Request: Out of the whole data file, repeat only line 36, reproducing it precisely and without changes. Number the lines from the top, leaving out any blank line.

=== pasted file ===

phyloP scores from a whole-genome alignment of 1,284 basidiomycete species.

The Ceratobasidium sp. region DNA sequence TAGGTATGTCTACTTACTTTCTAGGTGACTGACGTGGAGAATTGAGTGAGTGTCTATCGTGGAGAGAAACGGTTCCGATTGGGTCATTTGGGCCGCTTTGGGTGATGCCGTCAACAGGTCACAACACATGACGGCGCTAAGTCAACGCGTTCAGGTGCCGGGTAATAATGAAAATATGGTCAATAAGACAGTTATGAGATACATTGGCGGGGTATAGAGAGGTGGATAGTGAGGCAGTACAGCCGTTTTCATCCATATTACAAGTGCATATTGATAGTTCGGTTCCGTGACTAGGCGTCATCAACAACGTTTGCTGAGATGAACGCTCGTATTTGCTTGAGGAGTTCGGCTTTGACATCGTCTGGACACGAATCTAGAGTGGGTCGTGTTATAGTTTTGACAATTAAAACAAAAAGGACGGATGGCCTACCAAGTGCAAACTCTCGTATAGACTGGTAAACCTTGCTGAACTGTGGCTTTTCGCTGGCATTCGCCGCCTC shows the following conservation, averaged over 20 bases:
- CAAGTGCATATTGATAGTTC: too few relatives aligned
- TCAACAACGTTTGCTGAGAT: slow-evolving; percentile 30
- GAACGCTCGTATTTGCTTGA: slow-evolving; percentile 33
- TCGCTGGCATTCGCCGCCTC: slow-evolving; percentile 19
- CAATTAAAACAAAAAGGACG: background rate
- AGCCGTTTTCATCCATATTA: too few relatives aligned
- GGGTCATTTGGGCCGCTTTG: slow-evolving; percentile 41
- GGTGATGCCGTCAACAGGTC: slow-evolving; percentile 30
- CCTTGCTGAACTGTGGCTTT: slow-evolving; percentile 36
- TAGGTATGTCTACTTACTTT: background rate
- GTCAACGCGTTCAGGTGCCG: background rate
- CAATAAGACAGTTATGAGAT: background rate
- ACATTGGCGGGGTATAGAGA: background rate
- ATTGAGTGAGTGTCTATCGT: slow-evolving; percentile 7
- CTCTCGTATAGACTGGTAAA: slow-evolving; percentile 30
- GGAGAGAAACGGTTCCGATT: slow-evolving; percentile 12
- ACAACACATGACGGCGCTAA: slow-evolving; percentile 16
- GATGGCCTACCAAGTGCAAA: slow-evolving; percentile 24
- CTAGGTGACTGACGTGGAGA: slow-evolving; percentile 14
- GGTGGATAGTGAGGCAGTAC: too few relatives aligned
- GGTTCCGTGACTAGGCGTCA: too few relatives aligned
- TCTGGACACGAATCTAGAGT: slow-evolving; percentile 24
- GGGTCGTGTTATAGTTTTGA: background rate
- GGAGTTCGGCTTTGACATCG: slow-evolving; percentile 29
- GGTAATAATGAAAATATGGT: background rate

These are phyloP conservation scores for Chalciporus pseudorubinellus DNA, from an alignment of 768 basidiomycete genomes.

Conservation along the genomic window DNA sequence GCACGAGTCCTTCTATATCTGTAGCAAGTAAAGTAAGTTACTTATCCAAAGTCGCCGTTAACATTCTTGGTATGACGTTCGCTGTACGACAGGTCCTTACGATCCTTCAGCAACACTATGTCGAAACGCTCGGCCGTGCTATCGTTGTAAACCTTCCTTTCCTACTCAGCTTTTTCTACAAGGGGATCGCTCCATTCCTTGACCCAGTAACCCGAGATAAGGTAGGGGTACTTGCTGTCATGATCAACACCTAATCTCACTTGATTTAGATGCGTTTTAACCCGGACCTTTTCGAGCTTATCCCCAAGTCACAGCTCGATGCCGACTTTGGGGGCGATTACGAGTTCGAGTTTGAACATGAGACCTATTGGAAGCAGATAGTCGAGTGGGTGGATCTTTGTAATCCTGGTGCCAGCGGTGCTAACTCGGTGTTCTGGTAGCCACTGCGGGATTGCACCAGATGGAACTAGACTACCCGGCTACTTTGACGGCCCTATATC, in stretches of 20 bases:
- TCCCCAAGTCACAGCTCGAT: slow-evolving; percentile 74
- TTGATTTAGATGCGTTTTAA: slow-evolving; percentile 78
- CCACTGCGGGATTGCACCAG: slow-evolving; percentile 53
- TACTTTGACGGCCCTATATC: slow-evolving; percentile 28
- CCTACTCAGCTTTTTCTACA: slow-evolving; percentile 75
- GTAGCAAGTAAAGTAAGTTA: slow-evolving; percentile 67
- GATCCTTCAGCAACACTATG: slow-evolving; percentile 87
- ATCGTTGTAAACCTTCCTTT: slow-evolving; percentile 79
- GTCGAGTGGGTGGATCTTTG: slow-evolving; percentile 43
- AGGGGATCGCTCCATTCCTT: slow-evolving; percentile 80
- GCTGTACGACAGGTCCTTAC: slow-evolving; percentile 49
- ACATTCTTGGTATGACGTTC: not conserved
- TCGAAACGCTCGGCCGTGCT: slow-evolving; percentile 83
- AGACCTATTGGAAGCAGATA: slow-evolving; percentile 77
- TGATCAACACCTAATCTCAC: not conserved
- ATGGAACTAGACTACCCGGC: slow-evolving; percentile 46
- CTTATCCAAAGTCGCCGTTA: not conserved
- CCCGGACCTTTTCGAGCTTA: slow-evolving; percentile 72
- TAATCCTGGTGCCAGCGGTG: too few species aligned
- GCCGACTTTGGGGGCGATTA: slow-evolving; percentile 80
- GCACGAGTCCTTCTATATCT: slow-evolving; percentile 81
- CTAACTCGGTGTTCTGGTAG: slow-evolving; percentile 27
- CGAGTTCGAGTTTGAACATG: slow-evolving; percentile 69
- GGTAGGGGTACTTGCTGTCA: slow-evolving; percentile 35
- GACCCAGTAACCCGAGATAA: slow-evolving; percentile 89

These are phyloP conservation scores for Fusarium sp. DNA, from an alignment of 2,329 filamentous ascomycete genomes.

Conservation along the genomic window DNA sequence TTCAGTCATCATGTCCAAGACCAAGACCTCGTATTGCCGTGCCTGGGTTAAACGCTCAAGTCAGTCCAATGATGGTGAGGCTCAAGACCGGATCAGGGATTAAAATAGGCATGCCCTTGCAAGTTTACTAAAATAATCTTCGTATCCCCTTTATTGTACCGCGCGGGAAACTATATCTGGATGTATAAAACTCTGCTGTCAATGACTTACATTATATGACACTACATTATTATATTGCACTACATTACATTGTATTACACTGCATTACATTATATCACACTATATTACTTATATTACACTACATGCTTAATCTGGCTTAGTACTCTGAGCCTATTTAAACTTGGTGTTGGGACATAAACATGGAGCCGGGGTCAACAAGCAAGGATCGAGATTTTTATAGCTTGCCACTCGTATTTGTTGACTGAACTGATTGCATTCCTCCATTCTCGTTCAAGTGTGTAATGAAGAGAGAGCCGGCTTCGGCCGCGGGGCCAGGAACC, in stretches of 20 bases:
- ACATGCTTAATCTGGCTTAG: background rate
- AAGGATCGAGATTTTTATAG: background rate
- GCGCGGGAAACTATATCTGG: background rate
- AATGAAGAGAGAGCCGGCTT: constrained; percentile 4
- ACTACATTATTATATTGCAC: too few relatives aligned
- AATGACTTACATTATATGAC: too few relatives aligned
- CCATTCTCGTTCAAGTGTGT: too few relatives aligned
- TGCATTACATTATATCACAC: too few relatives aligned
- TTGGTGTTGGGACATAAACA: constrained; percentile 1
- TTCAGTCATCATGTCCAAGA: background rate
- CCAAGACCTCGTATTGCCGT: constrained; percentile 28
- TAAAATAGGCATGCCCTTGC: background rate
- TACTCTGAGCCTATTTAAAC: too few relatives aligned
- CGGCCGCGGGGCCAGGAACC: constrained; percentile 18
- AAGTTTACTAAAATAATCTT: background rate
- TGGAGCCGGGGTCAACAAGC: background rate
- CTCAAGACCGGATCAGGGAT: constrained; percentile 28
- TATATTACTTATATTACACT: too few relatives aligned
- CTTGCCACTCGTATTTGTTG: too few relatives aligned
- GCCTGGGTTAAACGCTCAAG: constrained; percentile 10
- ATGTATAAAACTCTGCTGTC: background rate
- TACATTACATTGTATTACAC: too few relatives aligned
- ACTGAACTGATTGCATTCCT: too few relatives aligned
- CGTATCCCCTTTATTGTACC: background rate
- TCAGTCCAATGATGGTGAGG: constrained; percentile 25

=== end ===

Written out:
- GATCCTTCAGCAACACTATG: slow-evolving; percentile 87